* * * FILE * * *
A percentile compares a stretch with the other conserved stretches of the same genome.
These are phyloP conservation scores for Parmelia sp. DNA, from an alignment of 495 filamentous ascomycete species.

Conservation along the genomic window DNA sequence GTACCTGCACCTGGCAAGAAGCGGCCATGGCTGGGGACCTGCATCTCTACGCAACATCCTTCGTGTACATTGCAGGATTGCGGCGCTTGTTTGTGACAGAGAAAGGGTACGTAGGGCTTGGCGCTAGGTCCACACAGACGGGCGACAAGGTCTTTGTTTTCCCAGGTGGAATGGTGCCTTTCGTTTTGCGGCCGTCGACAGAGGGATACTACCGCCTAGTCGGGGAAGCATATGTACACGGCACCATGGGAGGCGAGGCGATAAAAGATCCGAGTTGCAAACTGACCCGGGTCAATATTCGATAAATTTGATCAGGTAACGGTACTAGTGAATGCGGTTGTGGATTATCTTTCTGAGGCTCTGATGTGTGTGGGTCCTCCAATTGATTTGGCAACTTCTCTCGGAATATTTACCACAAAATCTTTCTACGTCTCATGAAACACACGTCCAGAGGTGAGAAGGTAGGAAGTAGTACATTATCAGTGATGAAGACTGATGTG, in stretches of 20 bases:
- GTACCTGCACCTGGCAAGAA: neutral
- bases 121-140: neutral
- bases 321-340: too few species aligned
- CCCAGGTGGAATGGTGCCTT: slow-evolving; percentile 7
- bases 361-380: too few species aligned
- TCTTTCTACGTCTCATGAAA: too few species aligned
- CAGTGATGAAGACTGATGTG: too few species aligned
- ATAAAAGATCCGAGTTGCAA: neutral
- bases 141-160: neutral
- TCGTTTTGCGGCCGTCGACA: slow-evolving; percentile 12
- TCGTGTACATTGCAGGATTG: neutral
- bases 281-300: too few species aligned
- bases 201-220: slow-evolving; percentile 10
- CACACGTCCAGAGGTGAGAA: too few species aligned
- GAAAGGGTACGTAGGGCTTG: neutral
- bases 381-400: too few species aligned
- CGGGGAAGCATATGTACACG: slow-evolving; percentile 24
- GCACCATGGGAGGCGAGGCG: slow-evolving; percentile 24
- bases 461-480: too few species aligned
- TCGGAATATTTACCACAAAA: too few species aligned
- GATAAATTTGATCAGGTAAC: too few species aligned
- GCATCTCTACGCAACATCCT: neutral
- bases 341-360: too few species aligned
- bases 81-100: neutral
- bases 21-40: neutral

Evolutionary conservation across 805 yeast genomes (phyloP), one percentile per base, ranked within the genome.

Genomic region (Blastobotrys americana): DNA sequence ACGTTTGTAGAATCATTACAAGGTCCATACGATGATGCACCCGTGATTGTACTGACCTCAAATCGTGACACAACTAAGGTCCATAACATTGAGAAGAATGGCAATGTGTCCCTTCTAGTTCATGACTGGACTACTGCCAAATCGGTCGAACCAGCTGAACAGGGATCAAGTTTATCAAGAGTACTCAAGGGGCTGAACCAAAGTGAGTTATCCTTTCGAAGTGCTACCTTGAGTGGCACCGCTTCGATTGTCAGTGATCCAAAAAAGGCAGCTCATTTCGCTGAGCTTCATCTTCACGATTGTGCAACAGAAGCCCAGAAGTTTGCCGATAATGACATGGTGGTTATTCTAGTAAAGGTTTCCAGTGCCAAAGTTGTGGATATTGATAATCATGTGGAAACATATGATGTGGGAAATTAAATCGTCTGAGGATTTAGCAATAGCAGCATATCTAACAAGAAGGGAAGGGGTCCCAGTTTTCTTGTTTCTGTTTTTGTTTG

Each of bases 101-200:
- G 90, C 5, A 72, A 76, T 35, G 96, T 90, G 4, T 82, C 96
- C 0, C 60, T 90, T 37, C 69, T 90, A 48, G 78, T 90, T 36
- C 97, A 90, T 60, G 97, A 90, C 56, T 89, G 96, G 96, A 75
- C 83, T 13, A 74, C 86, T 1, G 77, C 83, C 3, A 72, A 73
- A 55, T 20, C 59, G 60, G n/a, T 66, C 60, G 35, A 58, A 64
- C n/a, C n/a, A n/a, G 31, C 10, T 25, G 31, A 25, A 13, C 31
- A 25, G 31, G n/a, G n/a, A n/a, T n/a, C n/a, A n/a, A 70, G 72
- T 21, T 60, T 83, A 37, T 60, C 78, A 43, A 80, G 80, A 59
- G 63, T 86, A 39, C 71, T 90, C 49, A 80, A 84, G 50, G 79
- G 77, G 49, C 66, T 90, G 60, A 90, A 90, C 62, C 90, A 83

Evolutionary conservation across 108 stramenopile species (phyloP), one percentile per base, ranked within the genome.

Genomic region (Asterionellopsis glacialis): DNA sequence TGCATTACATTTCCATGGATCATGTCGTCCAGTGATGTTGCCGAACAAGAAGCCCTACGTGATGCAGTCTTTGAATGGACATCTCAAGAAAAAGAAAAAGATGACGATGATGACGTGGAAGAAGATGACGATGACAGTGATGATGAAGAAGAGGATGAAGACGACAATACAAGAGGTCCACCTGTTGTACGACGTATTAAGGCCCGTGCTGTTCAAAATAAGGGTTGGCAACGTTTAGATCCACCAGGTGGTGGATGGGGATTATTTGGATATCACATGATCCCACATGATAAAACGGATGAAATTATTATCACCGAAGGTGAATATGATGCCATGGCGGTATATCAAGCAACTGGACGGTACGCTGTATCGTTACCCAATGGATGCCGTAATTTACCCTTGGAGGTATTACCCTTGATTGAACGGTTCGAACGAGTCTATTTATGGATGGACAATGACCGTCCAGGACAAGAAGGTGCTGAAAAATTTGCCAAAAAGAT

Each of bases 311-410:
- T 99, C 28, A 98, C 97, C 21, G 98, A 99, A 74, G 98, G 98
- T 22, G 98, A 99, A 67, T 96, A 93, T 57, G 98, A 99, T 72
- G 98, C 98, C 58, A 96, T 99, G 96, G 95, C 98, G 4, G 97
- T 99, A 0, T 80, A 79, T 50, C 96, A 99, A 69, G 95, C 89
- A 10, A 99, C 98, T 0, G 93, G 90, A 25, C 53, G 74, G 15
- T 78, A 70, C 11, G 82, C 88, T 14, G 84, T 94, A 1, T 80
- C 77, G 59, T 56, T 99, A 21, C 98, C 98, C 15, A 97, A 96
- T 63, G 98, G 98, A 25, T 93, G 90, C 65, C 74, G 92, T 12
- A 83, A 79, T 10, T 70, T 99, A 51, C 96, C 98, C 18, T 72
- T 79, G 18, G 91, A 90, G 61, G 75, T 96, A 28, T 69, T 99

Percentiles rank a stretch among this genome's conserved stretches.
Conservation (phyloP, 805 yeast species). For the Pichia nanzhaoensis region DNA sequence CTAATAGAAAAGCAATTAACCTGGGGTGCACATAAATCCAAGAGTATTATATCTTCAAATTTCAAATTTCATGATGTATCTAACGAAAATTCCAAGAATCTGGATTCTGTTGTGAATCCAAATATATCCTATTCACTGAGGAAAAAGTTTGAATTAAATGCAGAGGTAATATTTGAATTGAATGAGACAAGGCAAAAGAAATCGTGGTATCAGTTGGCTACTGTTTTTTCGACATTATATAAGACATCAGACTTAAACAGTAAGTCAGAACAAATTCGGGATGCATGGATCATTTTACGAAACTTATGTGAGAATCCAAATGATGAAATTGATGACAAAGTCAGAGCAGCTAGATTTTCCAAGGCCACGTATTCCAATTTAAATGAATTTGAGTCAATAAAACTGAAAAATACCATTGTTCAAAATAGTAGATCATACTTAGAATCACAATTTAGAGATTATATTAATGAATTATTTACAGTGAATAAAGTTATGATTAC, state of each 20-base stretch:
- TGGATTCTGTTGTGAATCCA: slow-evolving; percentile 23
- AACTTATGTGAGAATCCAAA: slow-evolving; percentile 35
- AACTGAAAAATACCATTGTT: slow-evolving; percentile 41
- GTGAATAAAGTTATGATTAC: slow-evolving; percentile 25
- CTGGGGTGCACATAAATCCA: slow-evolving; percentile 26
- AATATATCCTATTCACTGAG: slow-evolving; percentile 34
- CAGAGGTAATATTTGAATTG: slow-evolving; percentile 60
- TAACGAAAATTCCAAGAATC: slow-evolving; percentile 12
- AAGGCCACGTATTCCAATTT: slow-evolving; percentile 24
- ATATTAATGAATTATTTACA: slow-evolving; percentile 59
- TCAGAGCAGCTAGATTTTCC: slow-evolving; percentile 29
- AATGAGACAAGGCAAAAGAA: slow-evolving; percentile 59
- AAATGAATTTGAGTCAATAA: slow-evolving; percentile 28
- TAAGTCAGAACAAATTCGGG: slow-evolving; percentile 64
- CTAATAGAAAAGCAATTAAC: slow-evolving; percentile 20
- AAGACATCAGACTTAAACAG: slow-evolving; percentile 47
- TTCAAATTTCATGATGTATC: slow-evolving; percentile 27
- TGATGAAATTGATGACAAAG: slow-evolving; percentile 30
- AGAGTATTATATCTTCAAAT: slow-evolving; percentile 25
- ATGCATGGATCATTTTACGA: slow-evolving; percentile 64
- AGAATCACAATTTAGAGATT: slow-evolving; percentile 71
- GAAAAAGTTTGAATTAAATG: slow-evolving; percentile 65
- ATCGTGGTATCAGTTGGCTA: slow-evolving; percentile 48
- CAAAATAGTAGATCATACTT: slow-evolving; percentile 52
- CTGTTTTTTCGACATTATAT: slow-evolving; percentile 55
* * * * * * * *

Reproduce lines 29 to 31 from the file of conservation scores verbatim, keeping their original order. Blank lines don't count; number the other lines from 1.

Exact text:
Evolutionary conservation across 805 yeast genomes (phyloP), one percentile per base, ranked within the genome.

Genomic region (Blastobotrys americana): DNA sequence ACGTTTGTAGAATCATTACAAGGTCCATACGATGATGCACCCGTGATTGTACTGACCTCAAATCGTGACACAACTAAGGTCCATAACATTGAGAAGAATGGCAATGTGTCCCTTCTAGTTCATGACTGGACTACTGCCAAATCGGTCGAACCAGCTGAACAGGGATCAAGTTTATCAAGAGTACTCAAGGGGCTGAACCAAAGTGAGTTATCCTTTCGAAGTGCTACCTTGAGTGGCACCGCTTCGATTGTCAGTGATCCAAAAAAGGCAGCTCATTTCGCTGAGCTTCATCTTCACGATTGTGCAACAGAAGCCCAGAAGTTTGCCGATAATGACATGGTGGTTATTCTAGTAAAGGTTTCCAGTGCCAAAGTTGTGGATATTGATAATCATGTGGAAACATATGATGTGGGAAATTAAATCGTCTGAGGATTTAGCAATAGCAGCATATCTAACAAGAAGGGAAGGGGTCCCAGTTTTCTTGTTTCTGTTTTTGTTTG

Each of bases 101-200: